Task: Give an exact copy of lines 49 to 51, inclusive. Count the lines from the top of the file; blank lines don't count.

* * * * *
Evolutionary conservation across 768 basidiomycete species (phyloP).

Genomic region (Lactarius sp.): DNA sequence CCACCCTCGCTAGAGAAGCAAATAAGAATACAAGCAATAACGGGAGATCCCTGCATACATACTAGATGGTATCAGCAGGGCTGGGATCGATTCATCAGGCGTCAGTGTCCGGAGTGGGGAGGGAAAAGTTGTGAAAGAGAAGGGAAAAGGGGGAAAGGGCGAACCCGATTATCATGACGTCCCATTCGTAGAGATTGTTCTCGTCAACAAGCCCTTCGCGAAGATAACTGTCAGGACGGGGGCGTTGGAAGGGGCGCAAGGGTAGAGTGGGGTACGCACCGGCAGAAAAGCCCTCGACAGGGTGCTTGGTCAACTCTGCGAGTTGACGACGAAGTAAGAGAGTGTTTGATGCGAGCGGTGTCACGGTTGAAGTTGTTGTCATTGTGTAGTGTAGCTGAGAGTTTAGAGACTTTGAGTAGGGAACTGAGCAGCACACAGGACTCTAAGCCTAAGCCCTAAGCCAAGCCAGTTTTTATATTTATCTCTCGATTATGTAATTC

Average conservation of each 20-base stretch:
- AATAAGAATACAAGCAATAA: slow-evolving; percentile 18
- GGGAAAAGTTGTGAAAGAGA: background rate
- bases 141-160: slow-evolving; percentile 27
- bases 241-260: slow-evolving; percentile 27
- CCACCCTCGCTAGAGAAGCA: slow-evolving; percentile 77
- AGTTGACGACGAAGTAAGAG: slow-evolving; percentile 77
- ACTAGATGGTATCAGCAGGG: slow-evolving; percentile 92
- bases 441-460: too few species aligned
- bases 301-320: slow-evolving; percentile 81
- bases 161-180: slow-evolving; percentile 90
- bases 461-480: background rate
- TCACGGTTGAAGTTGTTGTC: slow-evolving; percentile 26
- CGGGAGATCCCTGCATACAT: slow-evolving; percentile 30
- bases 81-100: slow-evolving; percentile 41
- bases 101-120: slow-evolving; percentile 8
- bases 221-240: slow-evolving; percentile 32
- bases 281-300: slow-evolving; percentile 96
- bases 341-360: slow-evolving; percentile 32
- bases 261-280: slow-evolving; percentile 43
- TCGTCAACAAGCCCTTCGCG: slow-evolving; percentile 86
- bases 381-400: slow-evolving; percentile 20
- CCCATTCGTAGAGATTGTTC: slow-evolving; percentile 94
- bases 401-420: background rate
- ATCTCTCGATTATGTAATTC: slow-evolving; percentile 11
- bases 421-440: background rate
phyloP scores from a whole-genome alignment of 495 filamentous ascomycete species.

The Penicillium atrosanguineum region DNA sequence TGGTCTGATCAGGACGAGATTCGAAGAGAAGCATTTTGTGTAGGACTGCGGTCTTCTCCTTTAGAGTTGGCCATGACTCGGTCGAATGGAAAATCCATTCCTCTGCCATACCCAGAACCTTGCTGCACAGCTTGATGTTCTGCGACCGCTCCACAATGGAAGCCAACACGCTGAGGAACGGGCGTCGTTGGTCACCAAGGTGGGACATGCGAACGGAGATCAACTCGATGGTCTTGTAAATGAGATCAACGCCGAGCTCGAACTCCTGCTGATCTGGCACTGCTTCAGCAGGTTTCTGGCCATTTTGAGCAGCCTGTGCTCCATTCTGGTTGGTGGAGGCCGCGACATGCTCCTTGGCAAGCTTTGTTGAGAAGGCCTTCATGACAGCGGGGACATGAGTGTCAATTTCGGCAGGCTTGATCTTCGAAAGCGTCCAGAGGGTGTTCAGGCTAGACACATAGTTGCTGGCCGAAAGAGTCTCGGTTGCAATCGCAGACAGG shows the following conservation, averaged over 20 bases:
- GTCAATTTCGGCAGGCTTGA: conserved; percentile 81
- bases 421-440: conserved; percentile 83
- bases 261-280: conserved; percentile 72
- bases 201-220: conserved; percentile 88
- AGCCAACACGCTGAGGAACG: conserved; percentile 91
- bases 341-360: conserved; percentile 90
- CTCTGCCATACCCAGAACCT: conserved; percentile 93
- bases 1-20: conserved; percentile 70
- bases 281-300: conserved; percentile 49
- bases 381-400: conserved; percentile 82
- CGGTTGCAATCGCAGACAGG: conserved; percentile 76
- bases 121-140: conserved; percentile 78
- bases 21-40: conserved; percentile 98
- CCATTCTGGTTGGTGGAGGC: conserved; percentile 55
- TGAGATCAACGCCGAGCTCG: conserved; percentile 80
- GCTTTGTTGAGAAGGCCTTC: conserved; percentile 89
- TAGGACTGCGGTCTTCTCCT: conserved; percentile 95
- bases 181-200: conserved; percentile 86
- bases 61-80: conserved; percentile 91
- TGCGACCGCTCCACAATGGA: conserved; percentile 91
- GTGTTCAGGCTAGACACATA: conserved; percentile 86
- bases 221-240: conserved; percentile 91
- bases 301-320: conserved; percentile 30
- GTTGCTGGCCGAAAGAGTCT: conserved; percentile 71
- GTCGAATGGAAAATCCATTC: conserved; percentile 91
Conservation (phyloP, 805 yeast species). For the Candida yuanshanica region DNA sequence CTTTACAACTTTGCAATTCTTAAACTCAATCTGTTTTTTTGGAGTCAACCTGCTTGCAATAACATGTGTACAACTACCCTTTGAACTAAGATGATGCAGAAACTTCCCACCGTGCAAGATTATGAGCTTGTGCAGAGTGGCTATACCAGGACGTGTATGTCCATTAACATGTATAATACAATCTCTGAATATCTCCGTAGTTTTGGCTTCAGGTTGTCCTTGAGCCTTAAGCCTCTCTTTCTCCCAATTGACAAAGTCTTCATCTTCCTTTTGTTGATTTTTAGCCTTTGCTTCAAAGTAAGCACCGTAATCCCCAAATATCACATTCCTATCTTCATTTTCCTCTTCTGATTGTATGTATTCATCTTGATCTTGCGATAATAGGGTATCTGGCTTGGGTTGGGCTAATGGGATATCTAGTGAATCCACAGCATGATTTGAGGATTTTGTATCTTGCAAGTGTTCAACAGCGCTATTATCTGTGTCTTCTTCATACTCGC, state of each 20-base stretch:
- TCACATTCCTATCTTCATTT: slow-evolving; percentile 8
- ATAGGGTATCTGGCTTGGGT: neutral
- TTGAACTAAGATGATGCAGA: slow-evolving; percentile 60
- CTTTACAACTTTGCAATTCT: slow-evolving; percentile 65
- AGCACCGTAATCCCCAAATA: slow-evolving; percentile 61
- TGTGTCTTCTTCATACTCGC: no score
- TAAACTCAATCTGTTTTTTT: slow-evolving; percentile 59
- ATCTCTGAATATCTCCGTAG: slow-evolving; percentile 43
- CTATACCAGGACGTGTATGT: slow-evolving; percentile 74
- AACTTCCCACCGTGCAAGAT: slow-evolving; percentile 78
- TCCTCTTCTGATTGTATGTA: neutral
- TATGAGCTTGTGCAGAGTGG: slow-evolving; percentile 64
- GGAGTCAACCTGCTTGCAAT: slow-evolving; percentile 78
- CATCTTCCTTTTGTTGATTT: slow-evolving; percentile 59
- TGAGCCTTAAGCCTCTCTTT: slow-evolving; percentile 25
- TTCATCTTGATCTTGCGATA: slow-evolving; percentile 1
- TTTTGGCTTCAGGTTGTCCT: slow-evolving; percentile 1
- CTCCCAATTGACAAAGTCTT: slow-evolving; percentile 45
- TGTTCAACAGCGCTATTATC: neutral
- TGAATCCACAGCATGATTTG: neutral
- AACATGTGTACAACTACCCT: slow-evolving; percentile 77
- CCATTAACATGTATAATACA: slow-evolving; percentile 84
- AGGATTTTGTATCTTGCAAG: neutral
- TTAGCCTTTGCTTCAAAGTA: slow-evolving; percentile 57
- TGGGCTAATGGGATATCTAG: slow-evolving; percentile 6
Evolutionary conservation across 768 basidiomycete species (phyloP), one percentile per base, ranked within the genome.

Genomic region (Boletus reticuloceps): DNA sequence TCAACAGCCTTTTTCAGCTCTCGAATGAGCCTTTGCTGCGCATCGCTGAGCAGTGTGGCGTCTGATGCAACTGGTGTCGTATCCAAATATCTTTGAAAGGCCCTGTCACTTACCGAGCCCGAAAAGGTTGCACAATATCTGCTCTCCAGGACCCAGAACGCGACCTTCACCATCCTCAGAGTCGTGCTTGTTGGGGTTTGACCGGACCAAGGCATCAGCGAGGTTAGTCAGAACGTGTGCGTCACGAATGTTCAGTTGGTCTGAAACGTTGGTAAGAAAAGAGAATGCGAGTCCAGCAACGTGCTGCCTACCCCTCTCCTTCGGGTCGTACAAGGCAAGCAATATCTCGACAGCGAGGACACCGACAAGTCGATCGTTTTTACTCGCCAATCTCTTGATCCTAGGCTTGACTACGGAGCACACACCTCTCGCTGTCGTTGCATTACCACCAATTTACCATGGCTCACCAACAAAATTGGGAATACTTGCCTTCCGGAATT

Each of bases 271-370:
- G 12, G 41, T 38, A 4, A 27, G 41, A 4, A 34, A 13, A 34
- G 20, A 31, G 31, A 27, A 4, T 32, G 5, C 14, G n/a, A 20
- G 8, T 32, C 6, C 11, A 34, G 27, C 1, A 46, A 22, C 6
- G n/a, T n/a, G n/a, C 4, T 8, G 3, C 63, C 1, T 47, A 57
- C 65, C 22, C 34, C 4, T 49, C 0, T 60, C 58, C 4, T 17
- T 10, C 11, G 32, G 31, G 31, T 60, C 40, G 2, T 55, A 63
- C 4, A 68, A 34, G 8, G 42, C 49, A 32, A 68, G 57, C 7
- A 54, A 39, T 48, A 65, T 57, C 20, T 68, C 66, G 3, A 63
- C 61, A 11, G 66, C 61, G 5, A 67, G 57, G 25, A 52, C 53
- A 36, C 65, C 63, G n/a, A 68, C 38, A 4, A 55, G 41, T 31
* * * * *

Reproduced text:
- bases 61-80: conserved; percentile 91
- TGCGACCGCTCCACAATGGA: conserved; percentile 91
- GTGTTCAGGCTAGACACATA: conserved; percentile 86